Round 1: Interesting pairings, spectacular start


18-Feb-2011 21:04, NIKON CORPORATION NIKON D90, 4.0, 29.0mm, 0.013 sec, ISO 3200


The first round was scheduled on Friday as well, less than two hours after the opening ceremony. This meant that the players couldn’t really prepare for their games, although one of them could be seen behind a laptop between 12:30 and 14:00 anyway! At a later stage we might reveal who he was…

The drawing of lots resulted in a number of interesting pairings for this first round: the clash between Indian GM Thipsay vs GM Murshed from Bangladesh, the two talented Dutch IMs Van Kampen and Bok against each other, and also the game between co-editors of the weekly PDF magazine ChessVibes Openings, IMs Robert Ris and Merijn van Delft.

Gerald Hertneck started with a not too convincing victory against IM Manuel Bosboom. The German GM, top seed in Amsterdam, said: “I want to play logical, positional chess. This was exactly the opposite!”


18-Feb-2011 21:04, NIKON CORPORATION NIKON D90, 3.5, 18.0mm, 0.02 sec, ISO 3200


Yes, logical chess is too much to ask against Bosboom, known not only for his blitz skills, but also his non-theoretical openings. This time he went for 1. d4 g6 2. c4 Bg7 3. Nc3 c6 4. e4 a6 with Black! However, Hertneck’s treatment wasn’t strong, and Bosboom missed several promising continuations. Just before the end he blundered in a winning position:

32… Qxe6?? (32… Kf7-+) 33. Qxg6+ 1-0


18-Feb-2011 21:04, NIKON CORPORATION NIKON D90, 5.6, 65.0mm, 0.025 sec, ISO 3200


Niaz Murshed is the fourth player of Bangladesh, but somehow his name sounds more familiar than the three higher rated GMs from his country: Ziaur Rahman, Enamul Hossain and Bin-Sattar Reefat. Niaz told us that he didn’t come to Europe for nine years, so he didn’t have to think long to accept the tournament invitation. He has been around for a long time in fact, and played tournaments in Europe until 1996. Then he got a job as a business developer, but recently he returned to the chess world, and now he’s a professional player again.

His start was ‘horrible’, as he described it. “I was winning hands down and then I made a really childish mistake. I am in good form currently, so I should have won that game very easily.” We cannot argue with him:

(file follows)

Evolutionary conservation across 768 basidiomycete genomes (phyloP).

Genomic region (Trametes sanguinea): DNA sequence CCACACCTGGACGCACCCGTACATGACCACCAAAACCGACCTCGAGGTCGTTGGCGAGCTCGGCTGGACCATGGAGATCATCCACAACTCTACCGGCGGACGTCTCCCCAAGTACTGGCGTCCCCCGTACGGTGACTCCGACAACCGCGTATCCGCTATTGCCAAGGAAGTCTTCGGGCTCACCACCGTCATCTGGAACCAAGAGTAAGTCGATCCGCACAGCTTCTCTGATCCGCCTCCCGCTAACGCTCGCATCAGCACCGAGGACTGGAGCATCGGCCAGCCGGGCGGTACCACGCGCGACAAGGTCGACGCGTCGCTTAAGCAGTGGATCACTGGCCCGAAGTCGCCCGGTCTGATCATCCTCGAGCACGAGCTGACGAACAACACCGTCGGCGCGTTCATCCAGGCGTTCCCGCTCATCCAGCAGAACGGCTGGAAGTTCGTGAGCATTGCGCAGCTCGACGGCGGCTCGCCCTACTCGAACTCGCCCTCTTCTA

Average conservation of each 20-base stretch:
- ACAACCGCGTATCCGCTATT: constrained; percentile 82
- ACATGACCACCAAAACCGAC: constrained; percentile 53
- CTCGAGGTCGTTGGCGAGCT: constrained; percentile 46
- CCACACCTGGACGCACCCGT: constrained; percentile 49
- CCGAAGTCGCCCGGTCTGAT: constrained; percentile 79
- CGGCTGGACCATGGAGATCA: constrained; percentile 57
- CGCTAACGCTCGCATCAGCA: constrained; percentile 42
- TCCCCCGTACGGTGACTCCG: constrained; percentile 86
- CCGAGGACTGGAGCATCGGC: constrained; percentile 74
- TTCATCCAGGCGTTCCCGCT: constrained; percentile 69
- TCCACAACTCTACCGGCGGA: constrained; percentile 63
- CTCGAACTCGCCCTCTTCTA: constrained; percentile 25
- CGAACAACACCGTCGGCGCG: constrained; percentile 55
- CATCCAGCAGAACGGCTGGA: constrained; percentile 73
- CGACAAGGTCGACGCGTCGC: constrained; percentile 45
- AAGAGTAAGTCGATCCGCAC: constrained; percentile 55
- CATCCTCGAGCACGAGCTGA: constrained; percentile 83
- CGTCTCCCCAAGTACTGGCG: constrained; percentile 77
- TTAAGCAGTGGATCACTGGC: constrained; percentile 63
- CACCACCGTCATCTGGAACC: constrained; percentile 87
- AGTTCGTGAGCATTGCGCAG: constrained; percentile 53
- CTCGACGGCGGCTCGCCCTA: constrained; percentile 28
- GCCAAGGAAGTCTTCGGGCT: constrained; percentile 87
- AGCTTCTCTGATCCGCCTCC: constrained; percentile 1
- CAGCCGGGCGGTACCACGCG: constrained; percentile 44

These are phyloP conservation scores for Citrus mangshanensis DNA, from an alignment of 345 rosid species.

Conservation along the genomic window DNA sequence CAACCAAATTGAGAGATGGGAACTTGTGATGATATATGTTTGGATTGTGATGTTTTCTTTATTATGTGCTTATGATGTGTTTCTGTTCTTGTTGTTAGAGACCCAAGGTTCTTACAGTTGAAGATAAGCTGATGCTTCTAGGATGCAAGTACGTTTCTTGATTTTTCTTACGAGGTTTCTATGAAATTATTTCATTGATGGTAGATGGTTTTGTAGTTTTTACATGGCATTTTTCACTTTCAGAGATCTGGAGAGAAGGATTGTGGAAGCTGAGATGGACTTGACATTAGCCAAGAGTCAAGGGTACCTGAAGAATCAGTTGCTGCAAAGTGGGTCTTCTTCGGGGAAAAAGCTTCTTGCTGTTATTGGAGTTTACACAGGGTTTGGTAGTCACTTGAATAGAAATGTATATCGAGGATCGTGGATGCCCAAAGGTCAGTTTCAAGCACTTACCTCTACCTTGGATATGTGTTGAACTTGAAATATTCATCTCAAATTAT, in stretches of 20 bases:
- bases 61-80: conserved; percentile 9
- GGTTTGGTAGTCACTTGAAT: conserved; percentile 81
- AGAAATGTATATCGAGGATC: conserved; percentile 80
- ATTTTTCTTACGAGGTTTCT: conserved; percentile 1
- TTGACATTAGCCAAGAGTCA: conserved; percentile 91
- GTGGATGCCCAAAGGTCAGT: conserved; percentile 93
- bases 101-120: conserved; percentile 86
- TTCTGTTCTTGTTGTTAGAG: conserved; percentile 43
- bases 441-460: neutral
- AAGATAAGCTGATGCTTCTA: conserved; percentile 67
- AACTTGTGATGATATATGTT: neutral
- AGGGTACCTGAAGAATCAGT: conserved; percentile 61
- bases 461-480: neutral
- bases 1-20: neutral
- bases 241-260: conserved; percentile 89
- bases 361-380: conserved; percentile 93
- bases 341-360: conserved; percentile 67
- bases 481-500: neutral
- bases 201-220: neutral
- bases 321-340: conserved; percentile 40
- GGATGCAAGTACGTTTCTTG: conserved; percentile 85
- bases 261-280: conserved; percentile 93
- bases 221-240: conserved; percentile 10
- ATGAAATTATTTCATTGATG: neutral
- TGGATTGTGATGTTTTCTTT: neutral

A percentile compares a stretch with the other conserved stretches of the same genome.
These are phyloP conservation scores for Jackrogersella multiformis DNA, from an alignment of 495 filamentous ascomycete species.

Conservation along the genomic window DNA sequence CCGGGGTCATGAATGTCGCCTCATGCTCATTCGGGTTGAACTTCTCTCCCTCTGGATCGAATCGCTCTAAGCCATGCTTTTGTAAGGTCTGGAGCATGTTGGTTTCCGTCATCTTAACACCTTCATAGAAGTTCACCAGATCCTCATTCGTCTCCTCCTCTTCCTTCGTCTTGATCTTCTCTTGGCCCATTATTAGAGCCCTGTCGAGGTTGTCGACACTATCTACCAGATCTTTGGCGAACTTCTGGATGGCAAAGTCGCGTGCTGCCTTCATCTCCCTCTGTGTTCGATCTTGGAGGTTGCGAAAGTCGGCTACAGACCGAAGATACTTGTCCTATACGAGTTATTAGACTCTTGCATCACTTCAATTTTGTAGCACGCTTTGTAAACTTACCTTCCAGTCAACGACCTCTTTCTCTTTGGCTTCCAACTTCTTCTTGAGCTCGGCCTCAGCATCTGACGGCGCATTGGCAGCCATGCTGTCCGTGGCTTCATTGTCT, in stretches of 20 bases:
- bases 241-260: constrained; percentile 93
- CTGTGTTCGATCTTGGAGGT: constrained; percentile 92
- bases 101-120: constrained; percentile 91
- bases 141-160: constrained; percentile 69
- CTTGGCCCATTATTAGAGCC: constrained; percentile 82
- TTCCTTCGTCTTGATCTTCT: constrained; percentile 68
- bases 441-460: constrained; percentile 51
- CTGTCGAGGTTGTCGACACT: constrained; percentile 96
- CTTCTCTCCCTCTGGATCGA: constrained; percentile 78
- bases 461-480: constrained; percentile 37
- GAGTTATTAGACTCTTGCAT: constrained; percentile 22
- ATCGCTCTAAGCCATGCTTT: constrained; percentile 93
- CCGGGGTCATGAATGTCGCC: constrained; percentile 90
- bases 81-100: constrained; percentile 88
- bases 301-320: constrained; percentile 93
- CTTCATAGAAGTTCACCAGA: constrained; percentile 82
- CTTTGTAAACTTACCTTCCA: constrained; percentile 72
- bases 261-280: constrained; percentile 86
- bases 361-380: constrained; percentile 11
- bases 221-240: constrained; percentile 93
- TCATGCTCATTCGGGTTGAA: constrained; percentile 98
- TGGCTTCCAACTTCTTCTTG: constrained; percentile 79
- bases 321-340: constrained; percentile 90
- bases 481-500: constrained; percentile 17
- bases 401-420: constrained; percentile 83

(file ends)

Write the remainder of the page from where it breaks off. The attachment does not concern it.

34… Rc8?! (34… Nh4 35. Nxh4 Rxh4 36. Qxb1 Qxe5 is a technical win) 35. Qxb1 Qc5 (again 35… Nh4 is stronger) 36. Kg1 and White managed to hold it.

IM Benjamin Bok won quite quickly with Black against IM Robin van Kampen, using the Jaenisch/Schliemann (3…f5) variation of the Ruy Lopez. But it wasn’t the opening; Van Kampen still had a slight edge around move 15. “Then, I thought he just blundered a pawn, but it was some kind of sacrifice. I didn’t foresee that he would get that much compensation. I had to give up my centre to hang on to that pawn, but I probably should have just returned it at some point. His attack was just too strong,” Van Kampen explained.


18-Feb-2011 21:03, NIKON CORPORATION NIKON D90, 3.5, 18.0mm, 0.025 sec, ISO 3200


Bok finished the game nicely:

27…Rxg3! 28.fxg3 Qxg3 and White resigned.

IM Christov Kleijn, who is defending his Batavia title this year, played against Belgian top talent IM Bart Michiels. The Dutchman could only be satisfied about the opening phase. “This went much better than I expected, because I really don’t understand that Bc4 Najdorf that much. But it was OK; I got a good position. Then he started to complicate and I started to miss things. Instead of keeping things simple I joined the complications, and at some point I was even lost. But then he started making mistakes as well and so luckily I got away with a draw.”

A pawn down, Michiels tried 25.f6!? which worked out well after 25…Rxc2? 26.Bxf7+! Kxf7 (26…Rf7 27.Rb8+ Rf8 28.f7+; 26…Kh8 27.fxg7+) 27.Qa7+

27…Kg6? Black had to go for a king walk over e6 and d5, which is not more than perpetual for White. 28.Qxg7+ Kh5 29.Rf3! Rc3

Here the computer instantly finds the totally crushing 30.Rg1!!.

Bart Michiels agreed with Kleijn’s evaluation: “It was actually a pretty bad game from both of us. At some point he was winning and he also had much more time, around move 25. He started playing too quickly and underestimated some counter-chances.


18-Feb-2011 21:08, NIKON CORPORATION NIKON D90, 3.5, 18.0mm, 0.025 sec, ISO 3200


The game changed completely, and I got a winning position. But then in time-trouble I didn’t find the easiest way to win it and after move 40 I’m still winning, but I spoil it anyway. The game didn’t deserve a winner.”

Last but not least we’ll mention the draw between IM Merijn van Delft and IM Robert Ris. The two are good friends, but this doesn’t mean they’ll go for a quick draw. In fact Van Delft managed to reach a winning position with Black, despite facing a surprise in the opening (5.Qb3 in a Semi-Slav). “I didn’t play the critical moves, and this allowed Black to play the important …c5 break without problems,” said Ris.

“With 23…Qa3 I chose the wrong plan,” said Van Delft. There 23…Qc5 is close to winning for Black. With the cunning 24.Kh1! followed by Rg1 Ris managed to create threats on the kingside which eventually were enough to force a draw.


18-Feb-2011 21:12, NIKON CORPORATION NIKON D90, 4.5, 36.0mm, 0.05 sec, ISO 3200


See also Tom Bottema’s reports at and Karel van Delft’s video on YouTube.


Round 1: Interesting pairings, spectacular start — 2 Comments

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